Topics in Early Childhood Education

Sunday, November 28, 2010


Our cat, Esme, likes to sit by the glass door and watch what is happening outside. I'm sure she is naturally curious because she spends her life indoors. In some ways, watching the outside is like television for the cat. Esme is very curious about everything that happens indoors and outdoors. Young children are very similar. A child's curiosity about the world is natural as he tries to understand and learn about his surroundings. As I have been watching student teaching candidates this semester, I have been observing how some teachers encourage curiosity and interest, but many others do not encourage or even like that basic instinct in children.

As a classroom teacher I always wanted to turn my students on to learning about the world and what they can do with new information. Unfortunately, most public school settings today are so structured around test scores that the child can only sit and wait for the information to be dumped in his head. Dumping knowledge has little possibility of sticking and making a difference in the child's life.

That brings me back to Esme and her interest in the world around her. I leave the wooden door open (even when it's cold) so that she has the opportunity to look at the world through the glass storm door and satisfy that basic curiosity. Watching safely behind the glass will make sure that curiosity will not kill this cat! Allowing children to be curious and ask questions will not kill the desire to learn, but encourage the interest to grow and continue.


Friday, November 05, 2010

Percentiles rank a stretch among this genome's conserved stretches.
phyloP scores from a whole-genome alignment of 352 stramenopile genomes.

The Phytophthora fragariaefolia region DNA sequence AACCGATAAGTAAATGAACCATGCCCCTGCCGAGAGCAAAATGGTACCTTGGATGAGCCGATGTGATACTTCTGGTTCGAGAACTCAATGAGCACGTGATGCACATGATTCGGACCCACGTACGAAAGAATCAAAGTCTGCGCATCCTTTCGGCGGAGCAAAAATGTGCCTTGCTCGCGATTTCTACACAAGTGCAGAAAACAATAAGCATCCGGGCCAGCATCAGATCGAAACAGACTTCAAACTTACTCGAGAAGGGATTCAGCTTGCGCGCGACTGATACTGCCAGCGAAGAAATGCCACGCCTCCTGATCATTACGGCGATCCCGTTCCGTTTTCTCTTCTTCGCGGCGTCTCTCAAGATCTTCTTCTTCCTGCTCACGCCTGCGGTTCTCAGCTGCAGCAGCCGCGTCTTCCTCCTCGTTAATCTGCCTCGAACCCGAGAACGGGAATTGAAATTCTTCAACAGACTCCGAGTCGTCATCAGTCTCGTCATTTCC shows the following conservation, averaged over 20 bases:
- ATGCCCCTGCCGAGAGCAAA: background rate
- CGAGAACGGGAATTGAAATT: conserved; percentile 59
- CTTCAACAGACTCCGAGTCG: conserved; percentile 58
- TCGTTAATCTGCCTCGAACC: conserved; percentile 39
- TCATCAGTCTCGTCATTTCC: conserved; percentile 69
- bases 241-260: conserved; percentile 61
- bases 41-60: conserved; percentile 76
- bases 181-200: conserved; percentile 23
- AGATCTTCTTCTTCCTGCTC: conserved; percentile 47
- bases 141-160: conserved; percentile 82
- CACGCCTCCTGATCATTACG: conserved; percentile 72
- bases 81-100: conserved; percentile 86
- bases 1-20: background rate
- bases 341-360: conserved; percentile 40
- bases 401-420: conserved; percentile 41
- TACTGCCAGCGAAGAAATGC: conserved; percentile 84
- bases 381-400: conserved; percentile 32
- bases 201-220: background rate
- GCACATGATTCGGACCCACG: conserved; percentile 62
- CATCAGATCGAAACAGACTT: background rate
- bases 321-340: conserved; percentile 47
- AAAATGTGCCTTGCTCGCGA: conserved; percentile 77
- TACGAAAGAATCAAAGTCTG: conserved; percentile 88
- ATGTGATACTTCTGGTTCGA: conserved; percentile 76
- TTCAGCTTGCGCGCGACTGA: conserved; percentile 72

Connecting the Dots

I am attending the annual NAEYC Conference in Anaheim. I always enjoy this conference because it is wonderful to see such a large group of people come together to learn what are the best practices when working with young children. One of my favorite stories is The Dot by Peter Reynolds. Vashti, the young girl in the story, learns how a simple dot can lead you on a creative and exciting journey. I feel the same way when I attend conferences. I have been attending workshops and trainings for over 30 years and you might think that I have heard everything by now. It is just the opposite. I think I am just beginning to really 'get it' about working with young children. I made a goal early on that I would make a strong effort to learn at least one new thing at every conference that would make me a better teacher. That goal has helped me develop better teaching skills as an early childhood educator and now as an adult educator teaching students to work with young children.
One example of this happened to me years ago when my school district sent me to a math workshop at Boise State University. Most of the workshops were labeled K-3 and did not have much content for me as a kindergarten teacher. However, I did learn to make little journal books at that conference. I used those books continually in my teaching from that point on and they became a major tool for teaching children to think and be creative. For me that long 3-day workshops was work every minute and dollar spent. It made me a better teacher by teaching me about a very useful tool. Those of you attending conferences and workshops should make a goal to find something that will profoundly improve your teaching and learning.